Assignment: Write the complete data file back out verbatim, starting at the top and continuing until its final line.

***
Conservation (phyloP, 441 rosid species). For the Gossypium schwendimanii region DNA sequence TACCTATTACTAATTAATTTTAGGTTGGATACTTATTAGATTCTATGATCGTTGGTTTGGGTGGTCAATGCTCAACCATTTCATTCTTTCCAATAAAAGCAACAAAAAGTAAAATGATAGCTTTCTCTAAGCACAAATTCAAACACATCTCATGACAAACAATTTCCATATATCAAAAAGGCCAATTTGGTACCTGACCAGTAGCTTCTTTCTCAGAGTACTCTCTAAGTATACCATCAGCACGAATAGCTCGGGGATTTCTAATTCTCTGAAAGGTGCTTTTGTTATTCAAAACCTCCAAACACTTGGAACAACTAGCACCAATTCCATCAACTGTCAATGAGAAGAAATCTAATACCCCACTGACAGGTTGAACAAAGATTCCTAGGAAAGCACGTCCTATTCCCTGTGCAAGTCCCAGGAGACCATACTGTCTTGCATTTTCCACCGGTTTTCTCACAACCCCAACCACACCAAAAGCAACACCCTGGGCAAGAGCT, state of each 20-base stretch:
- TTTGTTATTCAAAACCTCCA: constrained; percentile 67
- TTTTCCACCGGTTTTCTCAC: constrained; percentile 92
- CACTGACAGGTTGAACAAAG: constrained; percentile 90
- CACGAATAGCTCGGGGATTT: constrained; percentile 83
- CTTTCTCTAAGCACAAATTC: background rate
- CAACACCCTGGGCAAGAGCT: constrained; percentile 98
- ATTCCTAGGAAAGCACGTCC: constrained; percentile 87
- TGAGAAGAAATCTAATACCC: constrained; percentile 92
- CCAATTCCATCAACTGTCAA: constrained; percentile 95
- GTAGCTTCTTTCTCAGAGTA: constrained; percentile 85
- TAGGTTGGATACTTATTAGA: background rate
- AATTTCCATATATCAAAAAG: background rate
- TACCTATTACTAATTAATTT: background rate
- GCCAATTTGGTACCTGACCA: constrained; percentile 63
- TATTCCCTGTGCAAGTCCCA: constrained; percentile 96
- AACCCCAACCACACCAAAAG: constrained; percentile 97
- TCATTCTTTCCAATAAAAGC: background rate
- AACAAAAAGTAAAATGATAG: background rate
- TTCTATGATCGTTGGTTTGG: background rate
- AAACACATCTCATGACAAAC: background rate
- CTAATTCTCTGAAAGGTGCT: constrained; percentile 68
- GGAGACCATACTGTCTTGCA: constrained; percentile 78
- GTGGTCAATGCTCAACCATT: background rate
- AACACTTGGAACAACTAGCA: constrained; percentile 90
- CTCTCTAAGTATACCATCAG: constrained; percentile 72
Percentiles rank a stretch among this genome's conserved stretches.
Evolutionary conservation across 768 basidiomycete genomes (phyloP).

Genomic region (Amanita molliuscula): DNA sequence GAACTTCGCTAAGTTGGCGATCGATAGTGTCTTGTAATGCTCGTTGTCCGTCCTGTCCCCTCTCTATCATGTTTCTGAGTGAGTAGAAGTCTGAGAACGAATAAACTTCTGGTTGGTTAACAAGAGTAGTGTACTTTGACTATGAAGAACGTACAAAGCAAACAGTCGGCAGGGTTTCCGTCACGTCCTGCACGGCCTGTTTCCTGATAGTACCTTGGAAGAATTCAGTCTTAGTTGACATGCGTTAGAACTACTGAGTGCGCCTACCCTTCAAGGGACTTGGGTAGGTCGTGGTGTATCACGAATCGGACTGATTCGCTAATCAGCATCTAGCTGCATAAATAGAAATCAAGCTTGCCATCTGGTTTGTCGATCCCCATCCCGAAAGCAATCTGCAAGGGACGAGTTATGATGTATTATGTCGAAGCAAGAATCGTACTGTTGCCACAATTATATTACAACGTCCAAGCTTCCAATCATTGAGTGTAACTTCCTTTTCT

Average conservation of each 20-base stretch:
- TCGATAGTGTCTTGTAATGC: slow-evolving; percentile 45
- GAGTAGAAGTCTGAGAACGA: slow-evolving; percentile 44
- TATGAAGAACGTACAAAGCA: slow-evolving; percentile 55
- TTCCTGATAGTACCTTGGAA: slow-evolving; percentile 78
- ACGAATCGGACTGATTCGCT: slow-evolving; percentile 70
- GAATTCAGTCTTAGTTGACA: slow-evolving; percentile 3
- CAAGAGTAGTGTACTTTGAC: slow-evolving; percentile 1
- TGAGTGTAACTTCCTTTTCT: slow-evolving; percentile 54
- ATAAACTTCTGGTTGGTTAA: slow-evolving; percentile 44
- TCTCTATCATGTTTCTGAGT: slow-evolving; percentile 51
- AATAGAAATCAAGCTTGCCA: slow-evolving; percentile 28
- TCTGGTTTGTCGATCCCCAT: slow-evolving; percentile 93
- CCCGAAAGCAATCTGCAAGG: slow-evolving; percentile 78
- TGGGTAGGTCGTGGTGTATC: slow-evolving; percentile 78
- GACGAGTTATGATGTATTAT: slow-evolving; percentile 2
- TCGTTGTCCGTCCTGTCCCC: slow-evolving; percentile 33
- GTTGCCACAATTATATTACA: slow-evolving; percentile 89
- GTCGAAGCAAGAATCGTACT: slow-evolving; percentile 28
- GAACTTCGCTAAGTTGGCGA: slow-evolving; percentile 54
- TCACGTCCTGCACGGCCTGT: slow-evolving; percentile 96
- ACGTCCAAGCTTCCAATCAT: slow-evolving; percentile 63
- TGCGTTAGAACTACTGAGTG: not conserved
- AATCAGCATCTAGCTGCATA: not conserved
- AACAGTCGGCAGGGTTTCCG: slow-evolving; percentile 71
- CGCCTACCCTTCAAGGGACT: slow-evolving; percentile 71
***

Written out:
Conservation (phyloP, 441 rosid species). For the Gossypium schwendimanii region DNA sequence TACCTATTACTAATTAATTTTAGGTTGGATACTTATTAGATTCTATGATCGTTGGTTTGGGTGGTCAATGCTCAACCATTTCATTCTTTCCAATAAAAGCAACAAAAAGTAAAATGATAGCTTTCTCTAAGCACAAATTCAAACACATCTCATGACAAACAATTTCCATATATCAAAAAGGCCAATTTGGTACCTGACCAGTAGCTTCTTTCTCAGAGTACTCTCTAAGTATACCATCAGCACGAATAGCTCGGGGATTTCTAATTCTCTGAAAGGTGCTTTTGTTATTCAAAACCTCCAAACACTTGGAACAACTAGCACCAATTCCATCAACTGTCAATGAGAAGAAATCTAATACCCCACTGACAGGTTGAACAAAGATTCCTAGGAAAGCACGTCCTATTCCCTGTGCAAGTCCCAGGAGACCATACTGTCTTGCATTTTCCACCGGTTTTCTCACAACCCCAACCACACCAAAAGCAACACCCTGGGCAAGAGCT, state of each 20-base stretch:
- TTTGTTATTCAAAACCTCCA: constrained; percentile 67
- TTTTCCACCGGTTTTCTCAC: constrained; percentile 92
- CACTGACAGGTTGAACAAAG: constrained; percentile 90
- CACGAATAGCTCGGGGATTT: constrained; percentile 83
- CTTTCTCTAAGCACAAATTC: background rate
- CAACACCCTGGGCAAGAGCT: constrained; percentile 98
- ATTCCTAGGAAAGCACGTCC: constrained; percentile 87
- TGAGAAGAAATCTAATACCC: constrained; percentile 92
- CCAATTCCATCAACTGTCAA: constrained; percentile 95
- GTAGCTTCTTTCTCAGAGTA: constrained; percentile 85
- TAGGTTGGATACTTATTAGA: background rate
- AATTTCCATATATCAAAAAG: background rate
- TACCTATTACTAATTAATTT: background rate
- GCCAATTTGGTACCTGACCA: constrained; percentile 63
- TATTCCCTGTGCAAGTCCCA: constrained; percentile 96
- AACCCCAACCACACCAAAAG: constrained; percentile 97
- TCATTCTTTCCAATAAAAGC: background rate
- AACAAAAAGTAAAATGATAG: background rate
- TTCTATGATCGTTGGTTTGG: background rate
- AAACACATCTCATGACAAAC: background rate
- CTAATTCTCTGAAAGGTGCT: constrained; percentile 68
- GGAGACCATACTGTCTTGCA: constrained; percentile 78
- GTGGTCAATGCTCAACCATT: background rate
- AACACTTGGAACAACTAGCA: constrained; percentile 90
- CTCTCTAAGTATACCATCAG: constrained; percentile 72
Percentiles rank a stretch among this genome's conserved stretches.
Evolutionary conservation across 768 basidiomycete genomes (phyloP).

Genomic region (Amanita molliuscula): DNA sequence GAACTTCGCTAAGTTGGCGATCGATAGTGTCTTGTAATGCTCGTTGTCCGTCCTGTCCCCTCTCTATCATGTTTCTGAGTGAGTAGAAGTCTGAGAACGAATAAACTTCTGGTTGGTTAACAAGAGTAGTGTACTTTGACTATGAAGAACGTACAAAGCAAACAGTCGGCAGGGTTTCCGTCACGTCCTGCACGGCCTGTTTCCTGATAGTACCTTGGAAGAATTCAGTCTTAGTTGACATGCGTTAGAACTACTGAGTGCGCCTACCCTTCAAGGGACTTGGGTAGGTCGTGGTGTATCACGAATCGGACTGATTCGCTAATCAGCATCTAGCTGCATAAATAGAAATCAAGCTTGCCATCTGGTTTGTCGATCCCCATCCCGAAAGCAATCTGCAAGGGACGAGTTATGATGTATTATGTCGAAGCAAGAATCGTACTGTTGCCACAATTATATTACAACGTCCAAGCTTCCAATCATTGAGTGTAACTTCCTTTTCT

Average conservation of each 20-base stretch:
- TCGATAGTGTCTTGTAATGC: slow-evolving; percentile 45
- GAGTAGAAGTCTGAGAACGA: slow-evolving; percentile 44
- TATGAAGAACGTACAAAGCA: slow-evolving; percentile 55
- TTCCTGATAGTACCTTGGAA: slow-evolving; percentile 78
- ACGAATCGGACTGATTCGCT: slow-evolving; percentile 70
- GAATTCAGTCTTAGTTGACA: slow-evolving; percentile 3
- CAAGAGTAGTGTACTTTGAC: slow-evolving; percentile 1
- TGAGTGTAACTTCCTTTTCT: slow-evolving; percentile 54
- ATAAACTTCTGGTTGGTTAA: slow-evolving; percentile 44
- TCTCTATCATGTTTCTGAGT: slow-evolving; percentile 51
- AATAGAAATCAAGCTTGCCA: slow-evolving; percentile 28
- TCTGGTTTGTCGATCCCCAT: slow-evolving; percentile 93
- CCCGAAAGCAATCTGCAAGG: slow-evolving; percentile 78
- TGGGTAGGTCGTGGTGTATC: slow-evolving; percentile 78
- GACGAGTTATGATGTATTAT: slow-evolving; percentile 2
- TCGTTGTCCGTCCTGTCCCC: slow-evolving; percentile 33
- GTTGCCACAATTATATTACA: slow-evolving; percentile 89
- GTCGAAGCAAGAATCGTACT: slow-evolving; percentile 28
- GAACTTCGCTAAGTTGGCGA: slow-evolving; percentile 54
- TCACGTCCTGCACGGCCTGT: slow-evolving; percentile 96
- ACGTCCAAGCTTCCAATCAT: slow-evolving; percentile 63
- TGCGTTAGAACTACTGAGTG: not conserved
- AATCAGCATCTAGCTGCATA: not conserved
- AACAGTCGGCAGGGTTTCCG: slow-evolving; percentile 71
- CGCCTACCCTTCAAGGGACT: slow-evolving; percentile 71